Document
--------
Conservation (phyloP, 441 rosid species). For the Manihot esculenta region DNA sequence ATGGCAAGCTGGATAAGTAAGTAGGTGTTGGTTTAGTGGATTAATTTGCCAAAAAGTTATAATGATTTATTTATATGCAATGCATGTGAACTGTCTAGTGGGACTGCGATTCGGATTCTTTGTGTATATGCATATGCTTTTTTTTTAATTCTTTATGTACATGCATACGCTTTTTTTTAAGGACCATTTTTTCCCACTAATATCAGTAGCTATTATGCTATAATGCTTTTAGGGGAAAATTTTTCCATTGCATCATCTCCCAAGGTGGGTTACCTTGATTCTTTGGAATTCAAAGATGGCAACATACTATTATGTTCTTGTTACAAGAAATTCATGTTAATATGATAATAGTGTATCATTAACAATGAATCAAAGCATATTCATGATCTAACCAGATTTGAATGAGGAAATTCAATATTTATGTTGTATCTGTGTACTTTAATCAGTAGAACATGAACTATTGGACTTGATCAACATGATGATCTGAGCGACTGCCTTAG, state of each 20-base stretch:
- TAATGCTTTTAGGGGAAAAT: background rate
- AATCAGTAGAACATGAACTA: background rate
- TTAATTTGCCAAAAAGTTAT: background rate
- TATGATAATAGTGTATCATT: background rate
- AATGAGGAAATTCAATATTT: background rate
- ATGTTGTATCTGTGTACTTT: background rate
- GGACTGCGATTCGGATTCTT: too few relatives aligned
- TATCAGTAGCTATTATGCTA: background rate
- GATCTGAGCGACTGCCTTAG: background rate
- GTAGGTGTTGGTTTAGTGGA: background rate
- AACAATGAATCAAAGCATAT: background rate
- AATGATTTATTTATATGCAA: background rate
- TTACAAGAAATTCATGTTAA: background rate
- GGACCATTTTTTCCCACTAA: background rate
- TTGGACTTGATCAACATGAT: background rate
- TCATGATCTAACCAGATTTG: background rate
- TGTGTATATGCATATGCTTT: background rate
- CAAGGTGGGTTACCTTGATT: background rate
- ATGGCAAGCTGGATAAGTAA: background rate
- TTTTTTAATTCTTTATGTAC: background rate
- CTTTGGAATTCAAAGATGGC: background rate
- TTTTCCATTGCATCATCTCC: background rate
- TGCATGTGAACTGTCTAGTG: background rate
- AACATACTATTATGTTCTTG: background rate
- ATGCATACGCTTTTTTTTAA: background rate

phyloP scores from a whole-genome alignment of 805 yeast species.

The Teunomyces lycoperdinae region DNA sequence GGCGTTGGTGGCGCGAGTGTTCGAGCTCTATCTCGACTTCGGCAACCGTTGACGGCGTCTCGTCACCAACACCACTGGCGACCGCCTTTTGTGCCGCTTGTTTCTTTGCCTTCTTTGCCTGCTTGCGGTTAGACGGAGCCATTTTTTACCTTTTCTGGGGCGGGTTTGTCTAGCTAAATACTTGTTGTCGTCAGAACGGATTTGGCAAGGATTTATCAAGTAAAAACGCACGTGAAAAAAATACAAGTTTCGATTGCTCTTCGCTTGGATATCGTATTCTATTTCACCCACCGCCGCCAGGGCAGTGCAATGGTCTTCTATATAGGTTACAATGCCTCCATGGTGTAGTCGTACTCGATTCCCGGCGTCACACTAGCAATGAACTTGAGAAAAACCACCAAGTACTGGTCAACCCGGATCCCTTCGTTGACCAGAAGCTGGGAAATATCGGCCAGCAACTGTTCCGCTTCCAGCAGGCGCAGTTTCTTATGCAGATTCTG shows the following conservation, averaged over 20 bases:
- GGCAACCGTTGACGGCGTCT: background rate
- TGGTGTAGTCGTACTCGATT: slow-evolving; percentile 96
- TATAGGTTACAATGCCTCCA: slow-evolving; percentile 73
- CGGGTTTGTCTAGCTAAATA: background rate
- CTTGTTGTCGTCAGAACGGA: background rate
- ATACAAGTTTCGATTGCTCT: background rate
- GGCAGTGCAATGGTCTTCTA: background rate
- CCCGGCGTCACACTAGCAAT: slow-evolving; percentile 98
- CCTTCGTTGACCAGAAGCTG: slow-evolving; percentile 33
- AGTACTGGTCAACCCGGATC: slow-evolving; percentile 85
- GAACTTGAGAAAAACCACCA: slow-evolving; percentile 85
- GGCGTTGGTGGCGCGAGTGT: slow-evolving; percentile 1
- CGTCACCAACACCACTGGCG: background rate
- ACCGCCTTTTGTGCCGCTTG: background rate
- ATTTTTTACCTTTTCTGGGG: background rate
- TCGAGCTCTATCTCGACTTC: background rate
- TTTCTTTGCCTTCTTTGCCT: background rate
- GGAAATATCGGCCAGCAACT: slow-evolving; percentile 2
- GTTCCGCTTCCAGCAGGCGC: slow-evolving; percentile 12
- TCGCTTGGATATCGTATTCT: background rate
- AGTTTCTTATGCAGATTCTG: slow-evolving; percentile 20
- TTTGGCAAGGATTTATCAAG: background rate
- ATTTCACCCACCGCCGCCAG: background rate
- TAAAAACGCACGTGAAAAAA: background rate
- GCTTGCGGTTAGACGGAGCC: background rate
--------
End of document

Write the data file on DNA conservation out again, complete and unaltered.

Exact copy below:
Conservation (phyloP, 441 rosid species). For the Manihot esculenta region DNA sequence ATGGCAAGCTGGATAAGTAAGTAGGTGTTGGTTTAGTGGATTAATTTGCCAAAAAGTTATAATGATTTATTTATATGCAATGCATGTGAACTGTCTAGTGGGACTGCGATTCGGATTCTTTGTGTATATGCATATGCTTTTTTTTTAATTCTTTATGTACATGCATACGCTTTTTTTTAAGGACCATTTTTTCCCACTAATATCAGTAGCTATTATGCTATAATGCTTTTAGGGGAAAATTTTTCCATTGCATCATCTCCCAAGGTGGGTTACCTTGATTCTTTGGAATTCAAAGATGGCAACATACTATTATGTTCTTGTTACAAGAAATTCATGTTAATATGATAATAGTGTATCATTAACAATGAATCAAAGCATATTCATGATCTAACCAGATTTGAATGAGGAAATTCAATATTTATGTTGTATCTGTGTACTTTAATCAGTAGAACATGAACTATTGGACTTGATCAACATGATGATCTGAGCGACTGCCTTAG, state of each 20-base stretch:
- TAATGCTTTTAGGGGAAAAT: background rate
- AATCAGTAGAACATGAACTA: background rate
- TTAATTTGCCAAAAAGTTAT: background rate
- TATGATAATAGTGTATCATT: background rate
- AATGAGGAAATTCAATATTT: background rate
- ATGTTGTATCTGTGTACTTT: background rate
- GGACTGCGATTCGGATTCTT: too few relatives aligned
- TATCAGTAGCTATTATGCTA: background rate
- GATCTGAGCGACTGCCTTAG: background rate
- GTAGGTGTTGGTTTAGTGGA: background rate
- AACAATGAATCAAAGCATAT: background rate
- AATGATTTATTTATATGCAA: background rate
- TTACAAGAAATTCATGTTAA: background rate
- GGACCATTTTTTCCCACTAA: background rate
- TTGGACTTGATCAACATGAT: background rate
- TCATGATCTAACCAGATTTG: background rate
- TGTGTATATGCATATGCTTT: background rate
- CAAGGTGGGTTACCTTGATT: background rate
- ATGGCAAGCTGGATAAGTAA: background rate
- TTTTTTAATTCTTTATGTAC: background rate
- CTTTGGAATTCAAAGATGGC: background rate
- TTTTCCATTGCATCATCTCC: background rate
- TGCATGTGAACTGTCTAGTG: background rate
- AACATACTATTATGTTCTTG: background rate
- ATGCATACGCTTTTTTTTAA: background rate

phyloP scores from a whole-genome alignment of 805 yeast species.

The Teunomyces lycoperdinae region DNA sequence GGCGTTGGTGGCGCGAGTGTTCGAGCTCTATCTCGACTTCGGCAACCGTTGACGGCGTCTCGTCACCAACACCACTGGCGACCGCCTTTTGTGCCGCTTGTTTCTTTGCCTTCTTTGCCTGCTTGCGGTTAGACGGAGCCATTTTTTACCTTTTCTGGGGCGGGTTTGTCTAGCTAAATACTTGTTGTCGTCAGAACGGATTTGGCAAGGATTTATCAAGTAAAAACGCACGTGAAAAAAATACAAGTTTCGATTGCTCTTCGCTTGGATATCGTATTCTATTTCACCCACCGCCGCCAGGGCAGTGCAATGGTCTTCTATATAGGTTACAATGCCTCCATGGTGTAGTCGTACTCGATTCCCGGCGTCACACTAGCAATGAACTTGAGAAAAACCACCAAGTACTGGTCAACCCGGATCCCTTCGTTGACCAGAAGCTGGGAAATATCGGCCAGCAACTGTTCCGCTTCCAGCAGGCGCAGTTTCTTATGCAGATTCTG shows the following conservation, averaged over 20 bases:
- GGCAACCGTTGACGGCGTCT: background rate
- TGGTGTAGTCGTACTCGATT: slow-evolving; percentile 96
- TATAGGTTACAATGCCTCCA: slow-evolving; percentile 73
- CGGGTTTGTCTAGCTAAATA: background rate
- CTTGTTGTCGTCAGAACGGA: background rate
- ATACAAGTTTCGATTGCTCT: background rate
- GGCAGTGCAATGGTCTTCTA: background rate
- CCCGGCGTCACACTAGCAAT: slow-evolving; percentile 98
- CCTTCGTTGACCAGAAGCTG: slow-evolving; percentile 33
- AGTACTGGTCAACCCGGATC: slow-evolving; percentile 85
- GAACTTGAGAAAAACCACCA: slow-evolving; percentile 85
- GGCGTTGGTGGCGCGAGTGT: slow-evolving; percentile 1
- CGTCACCAACACCACTGGCG: background rate
- ACCGCCTTTTGTGCCGCTTG: background rate
- ATTTTTTACCTTTTCTGGGG: background rate
- TCGAGCTCTATCTCGACTTC: background rate
- TTTCTTTGCCTTCTTTGCCT: background rate
- GGAAATATCGGCCAGCAACT: slow-evolving; percentile 2
- GTTCCGCTTCCAGCAGGCGC: slow-evolving; percentile 12
- TCGCTTGGATATCGTATTCT: background rate
- AGTTTCTTATGCAGATTCTG: slow-evolving; percentile 20
- TTTGGCAAGGATTTATCAAG: background rate
- ATTTCACCCACCGCCGCCAG: background rate
- TAAAAACGCACGTGAAAAAA: background rate
- GCTTGCGGTTAGACGGAGCC: background rate